On the night I arrived, the eve of the festival, I treated myself to an amuse-bouche by finally catching up with Guardians of the Galaxy. I came out convinced that I wouldn’t see anything more sheerly pleasurable over the next 10 days. The lack of excitement that pervaded the entire festival—if a lack of something can pervade, that is—seemed to confirm this, but finally I had to eat my words as I sat through a midnight screening of Mark Hartley’s long-awaited documentary, Electric Boogaloo: The Wild, Untold Story of Cannon Films. Cinephiles of a certain age will eat up this off-the-charts hilarious piece of film history, recounting the taste-challenged exploits of the Israeli producers Menahem Golan (the filmmaker-showman) and his cousin Yoram Globus (the money man), who stormed Hollywood in the early Eighties and produced epic amounts of schlock and (inadvertently, it must be said) half a dozen near-masterpieces. If you’ve never heard of Cannon, you’ll think you’re watching a movie-biz version of This Is Spinal Tap.
When all else fails at a megafestival like TIFF, you can always count on making some discoveries, and this year was no exception. But it’s telling that the discoveries tend to come from the wilder fringes of the festival. Among those that I made, only one actually hailed from the Discovery section, but that probably says more about me and my priorities than it does about the 40 filmmakers on offer, few of whose movies I managed to see, many of which sounded interesting. The find in question was Canadian writer-director Adam MacDonald’s tightly constructed and eventually terrifying Backcountry, in which a young couple’s would-be romantic camping trip in a national park goes from bad (they get hopelessly lost in the forest) to worse (bear attack). For those who find the great outdoors scary, this gory, gut-wrenching survival story has your name on it—or not.
TIFF’s 12-film Vanguard section yielded some strong films, most of them extreme in character. There was Tetsuya Nakashima’s lurid and excessive The World of Kanako, the fragmented and time-shifting story of an ex-cop (Koji Yakusho) investigating the disappearance of his teenage daughter, which reconfirms the filmmaker as someone taking cinema to new if morally questionable places. And there was English writer-director Gerard Johnson’s druggy, immersive Hyena, in which a deeply corrupt cop adept at playing off both sides realizes he’s being framed by a fellow officer bearing a grudge. Making ever more frantic moves to stay one step ahead of the internal affairs cop investigating him and the pair of ruthless Bulgarian gangsters he’s double-crossed, he also makes a bid for moral redemption by attempting to rescue a trafficked prostitute (rather improbably, under the circumstances). A dynamic new talent, Johnson renders this sleazy and brutal world with utter conviction, and sets a new standard for crime-movie authenticity, while giving his powerful lead actor Peter Ferdinando the kind of role that doesn’t grow on trees.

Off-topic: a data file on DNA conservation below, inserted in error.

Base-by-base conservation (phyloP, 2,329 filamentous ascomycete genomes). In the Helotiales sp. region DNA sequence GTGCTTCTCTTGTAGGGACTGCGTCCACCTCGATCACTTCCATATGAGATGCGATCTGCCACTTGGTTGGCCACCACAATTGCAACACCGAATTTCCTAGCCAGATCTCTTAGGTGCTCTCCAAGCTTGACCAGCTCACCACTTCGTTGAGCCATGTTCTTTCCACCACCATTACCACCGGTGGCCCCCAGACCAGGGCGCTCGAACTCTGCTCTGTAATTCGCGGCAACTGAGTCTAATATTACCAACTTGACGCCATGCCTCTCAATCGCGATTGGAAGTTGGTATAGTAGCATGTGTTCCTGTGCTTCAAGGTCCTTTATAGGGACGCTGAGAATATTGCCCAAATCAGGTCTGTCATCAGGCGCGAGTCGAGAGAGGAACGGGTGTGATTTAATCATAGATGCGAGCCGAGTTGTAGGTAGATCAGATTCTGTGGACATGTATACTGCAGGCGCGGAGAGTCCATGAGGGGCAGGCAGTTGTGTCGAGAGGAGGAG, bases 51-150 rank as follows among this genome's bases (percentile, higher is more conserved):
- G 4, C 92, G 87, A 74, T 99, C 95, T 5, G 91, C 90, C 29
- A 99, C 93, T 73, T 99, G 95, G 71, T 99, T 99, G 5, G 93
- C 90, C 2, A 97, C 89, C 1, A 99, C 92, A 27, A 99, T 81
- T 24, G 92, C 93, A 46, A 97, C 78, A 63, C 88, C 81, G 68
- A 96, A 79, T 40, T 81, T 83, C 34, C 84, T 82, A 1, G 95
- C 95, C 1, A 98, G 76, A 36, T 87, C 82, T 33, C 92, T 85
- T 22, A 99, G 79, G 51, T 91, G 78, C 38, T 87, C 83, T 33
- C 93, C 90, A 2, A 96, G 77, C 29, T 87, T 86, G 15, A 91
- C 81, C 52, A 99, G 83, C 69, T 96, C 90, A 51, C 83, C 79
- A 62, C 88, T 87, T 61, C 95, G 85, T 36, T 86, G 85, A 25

Meanwhile, Justin Benson and Aaron Moorhead’s Spring strongly suggested that Vanguard is now something of a spillover from the Midnight Madness section. Genuinely original and semi-unclassifiable, Spring is set in a village on the Italian coast where a young American drifter (Lou Taylor Pucci) and a charming but strangely elusive woman fall in love—despite the fact that she suffers from a mysterious affliction that causes her body to mutate and drives her to feed off whoever’s unlucky enough to come her way. Defying run-of-the-mill genre expectations, the supernatural forces here are primordial and mythic in origin, and as unlikely as it sounds, try to imagine Before Sunrise redone as a horror film.
Final mention must be reserved for the Midnight Madness knockout Cub, in which a troop of Cub Scouts and their late-teen Scout Leaders embark on a forest camping trip only to fall victim to booby-traps and the savage attacks of a feral child and his crazy father. Inventive and skillful, it’s a film that consistently goes all the way, from its opening scene to its bleakly determinist conclusion, and heralds the discovery of an exciting new horror talent in Belgian writer-director Jonas Govaerts.